Murphy, a moderate Republican, nevertheless ran for reelection to the nonpartisan mayor's post last year against Ron Roberts, a right-wing Republican. With encouragement from the labor council, Donna considered entering the primary, but others warned that she'd just throw the election to Roberts, who was blaming the crisis on greedy garbage collectors and advocating privatization of city services.
So she sat it out. But as the campaign progressed, more and more people began calling, encouraging her to launch a write-in campaign. "Some people say my delay was a strategy, but I really didn't want to run for mayor," she says. "It was just that the choices were so poor. I got tired of the same old, same old."
"So we're at a wedding on the beach in Carlsbad," Jerry Butkiewicz recounts with a grin, "and she leans over to me and says, 'Buck, what do you think if I ran for mayor?' So I put my hands around her neck and start choking her, saying, 'I told you to run in the primary!'"
The odds seemed daunting for her entry as a write-in candidate just five weeks before the election. But in a little over a month she raised close to $100,000 from small donors, won numerous endorsements, appeared on a series of TV debates, and held rallies drawing hundreds of people, electrifying what had been a somnambulant race. Still, the local pundits and election consultants (whom she refused to hire) made fun of her frequent calls for greater honesty and "Aloha spirit." ("Surfers have a gentle way of looking at nature," she explains. "They've been pounded so many times they respect nature.") Right-wing talk radio jocks like ex-mayor Roger Hedgecock tried to turn her into the Hillary Clinton of San Diego, attacking both her politics and her personality.
On election day, Donna voted, went to a local cafe and to the funeral of an elderly neighbor, gathered friends and supporters at home, and then made her way down to election central. She won.
Or so it appeared. After many weeks and many lawsuits, the final tally stood at 162,364 write-in votes for Donna, 156,852 votes for Murphy, and 141,399 for Roberts. But the registrar of voters refused to count 5,551 of Donna's votes, where people wrote down her name but failed to fill in the oval bubble for the optical-scan voting machines, and Murphy was declared the winner. (Hedgecock endorsed a caller's suggestion that people wrote Donna's name in so they could look at all three candidates' names next to each other, then decided not to vote for any of them.) In the midst of the electoral debacle, the San Diego Union-Tribune ran dual headlines across its front page: "Court Voids Ukraine Election, Orders New Vote" and "Mayoral Vote Stays in Limbo."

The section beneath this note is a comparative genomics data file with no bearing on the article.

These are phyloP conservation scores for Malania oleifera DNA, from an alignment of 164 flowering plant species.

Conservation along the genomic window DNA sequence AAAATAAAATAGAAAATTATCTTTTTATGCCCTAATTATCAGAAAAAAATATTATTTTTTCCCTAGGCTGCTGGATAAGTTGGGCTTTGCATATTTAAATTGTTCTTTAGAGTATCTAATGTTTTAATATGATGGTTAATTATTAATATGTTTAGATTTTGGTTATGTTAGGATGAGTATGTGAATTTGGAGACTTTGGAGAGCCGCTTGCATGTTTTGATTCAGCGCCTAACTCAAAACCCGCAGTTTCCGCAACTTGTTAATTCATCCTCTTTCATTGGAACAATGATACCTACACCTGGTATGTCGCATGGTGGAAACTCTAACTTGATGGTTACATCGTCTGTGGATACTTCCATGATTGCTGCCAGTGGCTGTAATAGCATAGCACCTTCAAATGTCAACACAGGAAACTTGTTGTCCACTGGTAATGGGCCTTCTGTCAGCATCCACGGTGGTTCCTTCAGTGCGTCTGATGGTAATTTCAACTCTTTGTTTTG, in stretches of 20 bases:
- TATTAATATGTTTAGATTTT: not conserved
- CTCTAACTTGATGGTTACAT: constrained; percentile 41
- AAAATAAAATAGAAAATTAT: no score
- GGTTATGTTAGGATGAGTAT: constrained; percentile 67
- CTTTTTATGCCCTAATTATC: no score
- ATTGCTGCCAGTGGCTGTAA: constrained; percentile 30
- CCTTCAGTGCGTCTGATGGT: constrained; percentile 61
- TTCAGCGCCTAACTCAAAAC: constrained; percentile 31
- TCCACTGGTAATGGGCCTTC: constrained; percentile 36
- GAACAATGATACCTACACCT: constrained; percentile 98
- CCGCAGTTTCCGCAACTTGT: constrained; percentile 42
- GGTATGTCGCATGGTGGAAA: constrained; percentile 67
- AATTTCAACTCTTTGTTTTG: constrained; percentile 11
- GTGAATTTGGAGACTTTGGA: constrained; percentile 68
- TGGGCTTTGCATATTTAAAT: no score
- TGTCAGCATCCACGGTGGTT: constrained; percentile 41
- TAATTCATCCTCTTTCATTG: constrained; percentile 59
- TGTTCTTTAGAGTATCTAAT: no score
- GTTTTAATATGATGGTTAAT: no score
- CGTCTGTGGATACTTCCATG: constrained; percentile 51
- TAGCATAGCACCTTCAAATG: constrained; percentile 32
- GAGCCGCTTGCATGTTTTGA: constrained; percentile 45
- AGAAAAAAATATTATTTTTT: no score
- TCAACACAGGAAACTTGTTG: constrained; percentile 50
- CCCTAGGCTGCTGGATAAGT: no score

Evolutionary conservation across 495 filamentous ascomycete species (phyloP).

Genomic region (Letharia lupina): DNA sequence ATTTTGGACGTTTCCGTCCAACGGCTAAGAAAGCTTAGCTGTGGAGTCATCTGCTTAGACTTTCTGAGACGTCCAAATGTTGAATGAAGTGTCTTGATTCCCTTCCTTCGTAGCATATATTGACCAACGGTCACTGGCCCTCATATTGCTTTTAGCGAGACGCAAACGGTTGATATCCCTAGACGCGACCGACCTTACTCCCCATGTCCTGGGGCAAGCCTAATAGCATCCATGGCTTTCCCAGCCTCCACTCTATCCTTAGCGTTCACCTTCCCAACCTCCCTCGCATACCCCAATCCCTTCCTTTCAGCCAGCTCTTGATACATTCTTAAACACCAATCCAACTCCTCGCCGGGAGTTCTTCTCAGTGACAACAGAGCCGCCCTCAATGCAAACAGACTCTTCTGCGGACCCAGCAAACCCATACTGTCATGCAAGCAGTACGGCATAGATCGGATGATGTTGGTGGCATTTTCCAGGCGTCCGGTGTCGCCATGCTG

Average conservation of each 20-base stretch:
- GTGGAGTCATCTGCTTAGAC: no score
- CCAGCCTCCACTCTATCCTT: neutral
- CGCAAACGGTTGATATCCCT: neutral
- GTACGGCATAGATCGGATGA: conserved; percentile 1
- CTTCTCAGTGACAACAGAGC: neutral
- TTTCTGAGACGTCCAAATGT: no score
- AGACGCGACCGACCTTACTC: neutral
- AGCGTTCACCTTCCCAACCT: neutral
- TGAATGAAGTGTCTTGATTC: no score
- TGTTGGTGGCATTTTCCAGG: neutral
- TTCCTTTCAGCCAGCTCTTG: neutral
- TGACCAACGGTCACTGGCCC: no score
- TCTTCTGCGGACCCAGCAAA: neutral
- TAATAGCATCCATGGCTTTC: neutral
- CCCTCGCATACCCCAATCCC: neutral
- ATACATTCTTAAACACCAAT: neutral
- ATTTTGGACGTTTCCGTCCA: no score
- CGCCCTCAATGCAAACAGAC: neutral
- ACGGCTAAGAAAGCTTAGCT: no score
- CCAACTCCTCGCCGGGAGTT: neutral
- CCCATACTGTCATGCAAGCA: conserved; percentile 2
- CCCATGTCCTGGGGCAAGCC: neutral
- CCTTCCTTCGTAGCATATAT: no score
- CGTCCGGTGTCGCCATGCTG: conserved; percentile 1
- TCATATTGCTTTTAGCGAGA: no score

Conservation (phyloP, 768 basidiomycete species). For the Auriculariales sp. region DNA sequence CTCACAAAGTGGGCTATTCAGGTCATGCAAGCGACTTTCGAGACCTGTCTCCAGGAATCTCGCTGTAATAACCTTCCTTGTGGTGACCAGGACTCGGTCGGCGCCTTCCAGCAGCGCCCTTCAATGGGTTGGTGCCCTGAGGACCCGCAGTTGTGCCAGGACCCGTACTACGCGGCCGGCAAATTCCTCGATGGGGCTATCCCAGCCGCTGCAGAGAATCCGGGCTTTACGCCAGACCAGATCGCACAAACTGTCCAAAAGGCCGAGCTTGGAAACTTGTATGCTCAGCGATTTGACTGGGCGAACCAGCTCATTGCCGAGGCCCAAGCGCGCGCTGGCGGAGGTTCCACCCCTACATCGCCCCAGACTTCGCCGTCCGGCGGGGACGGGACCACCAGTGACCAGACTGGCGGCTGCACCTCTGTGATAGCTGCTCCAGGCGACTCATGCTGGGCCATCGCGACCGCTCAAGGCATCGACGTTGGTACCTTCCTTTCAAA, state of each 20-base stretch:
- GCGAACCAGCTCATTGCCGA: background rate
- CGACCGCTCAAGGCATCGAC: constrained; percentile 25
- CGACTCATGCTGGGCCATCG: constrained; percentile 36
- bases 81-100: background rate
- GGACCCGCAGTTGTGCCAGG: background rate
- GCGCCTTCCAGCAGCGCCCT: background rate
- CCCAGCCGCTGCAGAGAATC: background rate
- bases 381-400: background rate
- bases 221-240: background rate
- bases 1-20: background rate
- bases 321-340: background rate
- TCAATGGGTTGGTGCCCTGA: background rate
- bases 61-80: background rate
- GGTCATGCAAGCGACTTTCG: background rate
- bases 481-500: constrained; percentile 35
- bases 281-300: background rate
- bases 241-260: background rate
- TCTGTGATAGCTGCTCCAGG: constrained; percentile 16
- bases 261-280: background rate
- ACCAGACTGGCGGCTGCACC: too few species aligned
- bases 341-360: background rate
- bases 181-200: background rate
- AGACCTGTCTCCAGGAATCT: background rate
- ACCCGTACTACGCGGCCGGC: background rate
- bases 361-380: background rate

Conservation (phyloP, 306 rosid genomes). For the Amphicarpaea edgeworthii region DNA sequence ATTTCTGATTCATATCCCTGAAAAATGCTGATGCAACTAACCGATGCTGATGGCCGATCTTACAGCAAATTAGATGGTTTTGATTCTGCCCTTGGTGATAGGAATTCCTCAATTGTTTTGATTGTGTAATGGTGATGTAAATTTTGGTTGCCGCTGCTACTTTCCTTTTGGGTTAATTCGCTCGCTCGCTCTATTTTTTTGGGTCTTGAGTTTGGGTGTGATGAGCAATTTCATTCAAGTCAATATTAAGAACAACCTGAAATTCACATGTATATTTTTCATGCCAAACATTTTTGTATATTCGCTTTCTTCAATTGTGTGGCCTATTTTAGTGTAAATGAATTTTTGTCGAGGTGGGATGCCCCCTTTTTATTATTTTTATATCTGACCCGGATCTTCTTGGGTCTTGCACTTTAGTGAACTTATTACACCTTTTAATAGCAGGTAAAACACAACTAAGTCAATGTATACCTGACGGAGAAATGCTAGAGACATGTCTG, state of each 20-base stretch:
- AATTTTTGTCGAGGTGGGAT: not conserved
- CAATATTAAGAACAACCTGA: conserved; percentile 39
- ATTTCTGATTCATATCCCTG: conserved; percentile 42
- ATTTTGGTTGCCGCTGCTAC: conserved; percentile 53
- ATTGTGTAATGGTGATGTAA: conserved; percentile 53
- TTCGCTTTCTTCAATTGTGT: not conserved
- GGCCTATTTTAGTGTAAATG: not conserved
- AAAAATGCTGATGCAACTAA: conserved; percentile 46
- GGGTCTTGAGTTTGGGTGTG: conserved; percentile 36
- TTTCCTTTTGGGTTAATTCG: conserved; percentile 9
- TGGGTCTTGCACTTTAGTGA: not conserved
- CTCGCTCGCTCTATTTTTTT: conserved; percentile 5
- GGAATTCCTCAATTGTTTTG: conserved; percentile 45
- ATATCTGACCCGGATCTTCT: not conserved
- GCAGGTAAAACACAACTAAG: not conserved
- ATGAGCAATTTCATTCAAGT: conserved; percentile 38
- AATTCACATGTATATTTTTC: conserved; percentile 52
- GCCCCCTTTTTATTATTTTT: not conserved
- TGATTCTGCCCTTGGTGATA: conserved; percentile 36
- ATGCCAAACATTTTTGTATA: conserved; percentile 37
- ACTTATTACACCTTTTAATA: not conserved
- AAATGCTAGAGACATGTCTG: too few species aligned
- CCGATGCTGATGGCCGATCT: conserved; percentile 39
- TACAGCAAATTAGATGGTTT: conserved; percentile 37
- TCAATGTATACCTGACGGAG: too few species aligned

Weeks afterward, San Diego is going through a winter cold spell with the temperature around 50. "I'm freezing," Donna says, her lanky frame layered in a long padded coat, beneath which she's wearing a red jacket, white ruffled blouse, and long black skirt with heels. Today she looks more Virginia hunt country than surfer wahine. Her city hall office is a comfortable clutter of policy papers and surf photos, including one of Skip on a longboard with Leroy, their late spaniel, riding the nose. A favorite Gandhi quote is etched on a small tablet: "First they ignore you, then they laugh at you, then they fight you, and then you win."